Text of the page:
Prevent Surprise Billing Through an Efficient Provider Enrollment ProcessWhen it comes to medical bills, no one likes surprises.
Prevent Surprise Billing Through an Efficient Provider Enrollment Process
When it comes to medical bills, no one likes surprises.
Surprise medical bills occur when patients are treated by out-of-network providers under unavoidable circumstances. For example, patients having surgery at an in-network hospital performed by an in-network surgeon, whom they chose, may be surprised to discover that their anesthesiologist, whom they did not choose, was out-of-network.
According to three national studies, approximately 1 in 5 emergency department (ED) visits involved care from an out-of-network provider that could result in a surprise out-of-network bill if not prohibited by state or federal law.
Three U.S. House of Representatives committees (Energy & Commerce, Education & Labor, and Ways & Means) are working on policies to protect consumers against medical surprise billing. The Ways & Means committee introduced its proposed legislation in February 2020.
Starting in 2022, the Consumer Protections Against Surprise Medical Bills Act would prohibit balance billing and limit consumer charges to the in-network cost-sharing amount. Balance billing occurs when a patient’s health insurance company pays an out-of-network physician less than the amount the physician charges for the care, leaving the patient responsible for the remaining amount. Under this new act, the financial burden on the patient would not exceed their in-network cost-sharing amount.
What does this mean for patients?
You will not be held responsible for more than you agreed to — no surprise billing.
The circumstances may be unavoidable, but the charges will no longer exceed the in-network cost-sharing amount agreed upon between the patient and their insurance plan. Cost sharing includes the deductible, co-insurance, and copayments which will vary depending on the patient’s coverage plan. This bill will cap out-of-network fees to the total cost-sharing amount.
Example: Deductible up to $2,500
Co-Insurance 20% to 80% up to 20,000 – then 100% plan
Patient Responsibility Total Cost Share – $2,500 + $20,000 = $22,500
Surprise Bill capped at $22,500
Patients would receive better, more transparent information about provider networks and anticipated costs and would be protected during network changes. Specifically, patients would receive:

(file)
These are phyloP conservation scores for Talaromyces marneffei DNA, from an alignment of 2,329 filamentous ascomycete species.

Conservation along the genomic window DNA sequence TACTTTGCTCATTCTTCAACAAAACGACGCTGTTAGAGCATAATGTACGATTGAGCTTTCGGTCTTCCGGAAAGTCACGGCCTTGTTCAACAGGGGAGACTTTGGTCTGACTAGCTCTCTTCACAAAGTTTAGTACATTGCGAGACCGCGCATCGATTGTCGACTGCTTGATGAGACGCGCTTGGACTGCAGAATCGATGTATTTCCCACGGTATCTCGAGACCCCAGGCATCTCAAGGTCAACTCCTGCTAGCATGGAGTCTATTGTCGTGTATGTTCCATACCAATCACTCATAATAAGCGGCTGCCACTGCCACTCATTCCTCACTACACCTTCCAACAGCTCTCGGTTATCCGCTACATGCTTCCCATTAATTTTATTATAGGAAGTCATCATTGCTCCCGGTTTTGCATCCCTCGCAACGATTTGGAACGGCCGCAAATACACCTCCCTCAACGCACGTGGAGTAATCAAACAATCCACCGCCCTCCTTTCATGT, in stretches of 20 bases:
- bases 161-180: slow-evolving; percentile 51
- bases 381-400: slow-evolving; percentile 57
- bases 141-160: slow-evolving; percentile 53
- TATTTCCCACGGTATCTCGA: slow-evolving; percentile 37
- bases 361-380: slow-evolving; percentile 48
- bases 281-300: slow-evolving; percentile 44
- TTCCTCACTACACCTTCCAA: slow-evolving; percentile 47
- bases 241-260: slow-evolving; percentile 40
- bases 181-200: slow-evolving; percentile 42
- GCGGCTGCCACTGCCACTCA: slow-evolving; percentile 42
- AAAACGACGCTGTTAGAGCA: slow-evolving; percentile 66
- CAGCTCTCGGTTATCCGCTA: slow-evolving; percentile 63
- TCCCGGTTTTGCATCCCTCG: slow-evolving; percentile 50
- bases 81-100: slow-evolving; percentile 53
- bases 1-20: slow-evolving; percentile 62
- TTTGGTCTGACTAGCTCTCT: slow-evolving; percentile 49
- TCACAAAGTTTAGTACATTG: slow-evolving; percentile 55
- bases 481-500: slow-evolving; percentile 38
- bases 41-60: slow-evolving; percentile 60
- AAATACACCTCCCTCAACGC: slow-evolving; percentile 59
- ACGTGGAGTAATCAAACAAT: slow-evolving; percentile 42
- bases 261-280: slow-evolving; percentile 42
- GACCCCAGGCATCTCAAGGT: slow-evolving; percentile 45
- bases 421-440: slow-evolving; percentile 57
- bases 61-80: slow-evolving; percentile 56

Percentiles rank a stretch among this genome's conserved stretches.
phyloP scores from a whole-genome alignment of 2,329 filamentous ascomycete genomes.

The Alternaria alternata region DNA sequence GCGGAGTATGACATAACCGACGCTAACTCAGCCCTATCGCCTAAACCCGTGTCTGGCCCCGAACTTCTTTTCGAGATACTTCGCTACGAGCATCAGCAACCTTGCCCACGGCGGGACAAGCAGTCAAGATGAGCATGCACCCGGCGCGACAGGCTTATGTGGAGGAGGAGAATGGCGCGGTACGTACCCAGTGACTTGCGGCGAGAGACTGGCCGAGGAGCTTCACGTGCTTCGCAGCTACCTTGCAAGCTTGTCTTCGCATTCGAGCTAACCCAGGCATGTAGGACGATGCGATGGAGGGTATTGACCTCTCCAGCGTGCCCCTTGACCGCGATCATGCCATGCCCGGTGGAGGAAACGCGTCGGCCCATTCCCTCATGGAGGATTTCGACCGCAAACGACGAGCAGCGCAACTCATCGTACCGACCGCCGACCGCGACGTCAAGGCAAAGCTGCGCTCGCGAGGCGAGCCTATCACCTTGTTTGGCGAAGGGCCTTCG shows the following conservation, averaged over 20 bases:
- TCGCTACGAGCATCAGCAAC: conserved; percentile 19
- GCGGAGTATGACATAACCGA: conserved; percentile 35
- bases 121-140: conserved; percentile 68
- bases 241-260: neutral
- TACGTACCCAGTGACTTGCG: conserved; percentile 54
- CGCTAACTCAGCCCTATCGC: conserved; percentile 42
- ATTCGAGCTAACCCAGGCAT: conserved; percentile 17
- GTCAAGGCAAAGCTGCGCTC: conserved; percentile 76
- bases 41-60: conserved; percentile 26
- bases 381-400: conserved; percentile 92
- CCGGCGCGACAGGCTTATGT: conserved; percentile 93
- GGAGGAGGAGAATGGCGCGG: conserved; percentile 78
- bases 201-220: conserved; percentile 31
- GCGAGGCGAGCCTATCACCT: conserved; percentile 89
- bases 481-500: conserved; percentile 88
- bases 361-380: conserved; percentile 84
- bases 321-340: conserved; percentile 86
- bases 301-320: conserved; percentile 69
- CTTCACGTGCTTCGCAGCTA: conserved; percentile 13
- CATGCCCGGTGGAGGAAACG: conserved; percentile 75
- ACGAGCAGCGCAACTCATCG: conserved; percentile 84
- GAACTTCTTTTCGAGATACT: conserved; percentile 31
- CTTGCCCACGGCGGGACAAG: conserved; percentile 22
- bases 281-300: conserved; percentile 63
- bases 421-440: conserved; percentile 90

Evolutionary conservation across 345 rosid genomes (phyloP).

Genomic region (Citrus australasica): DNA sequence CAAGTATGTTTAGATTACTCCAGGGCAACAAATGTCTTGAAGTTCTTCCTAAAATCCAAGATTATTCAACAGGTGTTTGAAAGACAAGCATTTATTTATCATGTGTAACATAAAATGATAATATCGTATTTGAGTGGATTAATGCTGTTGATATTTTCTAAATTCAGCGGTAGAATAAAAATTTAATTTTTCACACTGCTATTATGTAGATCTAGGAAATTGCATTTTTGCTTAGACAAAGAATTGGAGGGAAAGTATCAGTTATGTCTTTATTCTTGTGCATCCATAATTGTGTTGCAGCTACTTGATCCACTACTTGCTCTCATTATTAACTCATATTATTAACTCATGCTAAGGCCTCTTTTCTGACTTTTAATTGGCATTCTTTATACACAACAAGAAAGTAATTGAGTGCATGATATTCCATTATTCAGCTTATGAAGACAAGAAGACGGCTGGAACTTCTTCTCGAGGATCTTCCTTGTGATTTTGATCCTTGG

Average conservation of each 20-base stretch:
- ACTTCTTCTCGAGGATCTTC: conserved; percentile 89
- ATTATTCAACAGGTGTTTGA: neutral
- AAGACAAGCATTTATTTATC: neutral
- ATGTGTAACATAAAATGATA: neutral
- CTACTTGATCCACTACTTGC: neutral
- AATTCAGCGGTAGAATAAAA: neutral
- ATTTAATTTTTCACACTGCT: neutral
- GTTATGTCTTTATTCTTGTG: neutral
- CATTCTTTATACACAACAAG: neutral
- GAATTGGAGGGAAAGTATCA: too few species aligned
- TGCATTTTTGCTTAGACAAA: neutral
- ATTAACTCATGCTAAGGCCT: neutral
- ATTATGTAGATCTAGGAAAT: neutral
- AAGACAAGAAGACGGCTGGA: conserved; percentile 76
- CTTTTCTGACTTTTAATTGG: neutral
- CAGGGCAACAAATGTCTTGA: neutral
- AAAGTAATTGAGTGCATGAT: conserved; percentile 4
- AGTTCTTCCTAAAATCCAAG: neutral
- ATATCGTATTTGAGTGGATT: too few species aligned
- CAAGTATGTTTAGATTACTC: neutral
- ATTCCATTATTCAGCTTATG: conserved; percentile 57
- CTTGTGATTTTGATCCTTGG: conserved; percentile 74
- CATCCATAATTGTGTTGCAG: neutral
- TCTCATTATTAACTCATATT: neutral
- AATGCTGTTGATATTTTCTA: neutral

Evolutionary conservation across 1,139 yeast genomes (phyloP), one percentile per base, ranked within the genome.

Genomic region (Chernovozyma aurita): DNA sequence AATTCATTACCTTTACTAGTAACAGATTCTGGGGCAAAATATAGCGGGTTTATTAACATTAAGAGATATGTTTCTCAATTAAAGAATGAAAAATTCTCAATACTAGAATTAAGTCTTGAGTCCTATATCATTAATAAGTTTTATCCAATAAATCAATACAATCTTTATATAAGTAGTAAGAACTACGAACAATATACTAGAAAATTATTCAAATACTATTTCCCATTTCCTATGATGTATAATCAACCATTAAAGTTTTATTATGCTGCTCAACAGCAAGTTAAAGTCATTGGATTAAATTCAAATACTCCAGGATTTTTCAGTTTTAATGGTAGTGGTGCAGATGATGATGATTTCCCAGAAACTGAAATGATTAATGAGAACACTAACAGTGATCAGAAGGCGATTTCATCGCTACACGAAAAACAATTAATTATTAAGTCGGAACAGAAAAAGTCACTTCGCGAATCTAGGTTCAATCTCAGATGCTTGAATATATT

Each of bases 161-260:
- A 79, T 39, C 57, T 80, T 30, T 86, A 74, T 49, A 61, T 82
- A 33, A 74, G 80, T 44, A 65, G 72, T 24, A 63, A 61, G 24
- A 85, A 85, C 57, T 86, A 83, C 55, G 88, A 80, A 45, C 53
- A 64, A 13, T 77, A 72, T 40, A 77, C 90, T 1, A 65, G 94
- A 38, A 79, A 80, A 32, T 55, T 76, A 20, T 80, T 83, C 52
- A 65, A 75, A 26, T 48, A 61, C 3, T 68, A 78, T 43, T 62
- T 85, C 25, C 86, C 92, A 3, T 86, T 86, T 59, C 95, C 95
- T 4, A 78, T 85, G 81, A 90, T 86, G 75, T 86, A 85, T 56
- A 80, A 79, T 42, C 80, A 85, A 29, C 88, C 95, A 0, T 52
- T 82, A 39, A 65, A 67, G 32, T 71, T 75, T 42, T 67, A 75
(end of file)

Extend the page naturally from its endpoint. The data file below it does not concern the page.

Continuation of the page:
- A true and honest cost estimate—called an Advance Explanation of Benefits—that describes which providers will deliver their treatment, the cost of services, and provider network status.
- More timely bills. Patients would not receive bills long after the services were provided.
- Continuity of care when networks change. Patients undergoing treatment at the time their provider leaves their network will have up to 90 days to transition to another provider.
How Can Health Systems Prevent Surprise Billing?
In most cases, care from an out-of-network provider may be unavoidable. Having said that, it can be significantly limited by implementing an efficient, effective provider onboarding, credentialing, and enrollment platform. Furthermore, health systems will prevent claim denials by having providers properly enrolled and by submitting accurate provider information.
To enroll providers efficiently and accurately, health systems must:
- Quickly submit provider enrollment applications or rosters (in delegated credentialing model). This requires compiling required information, submitting the appropriate documents to payers, and following up with payers to ensure that provider information is listed correctly. Data entry errors or inconsistencies may result in compromised enrollment and misinformation regarding the participation status of providers.
- Regularly monitor provider data. The provider management team needs to continually check and update provider and facility demographic information to ensure that payers have current, accurate data.
- Conduct a participating and non–participating (par/non-par) analysis to identify providers who are not enrolled with health plans. A par/non-par analysis validates the participating status of each provider across all health plans, locations, and Tax IDs. The goal should be to have 100 percent of a health system’s providers enrolled with all contracted health plans.
- Submit claims to payers promptly so patients receive timely bills.
By taking these steps, health systems can mitigate out-of-network claims and ensure a positive experience for both providers and patients. Happy patients and providers are more likely to remain loyal to a health system. Satisfied providers will be more likely to refer patients to other providers, and satisfied patients will recommend services to their family and friends.
TractManager’s credentialing and enrollment solution and experts automate and manage your entire enrollment process—from data entry and QA maintenance to par/non-par analyses, and payer application submissions and follow-up. When you partner with TractManager, surprise billings become a thing of the past.
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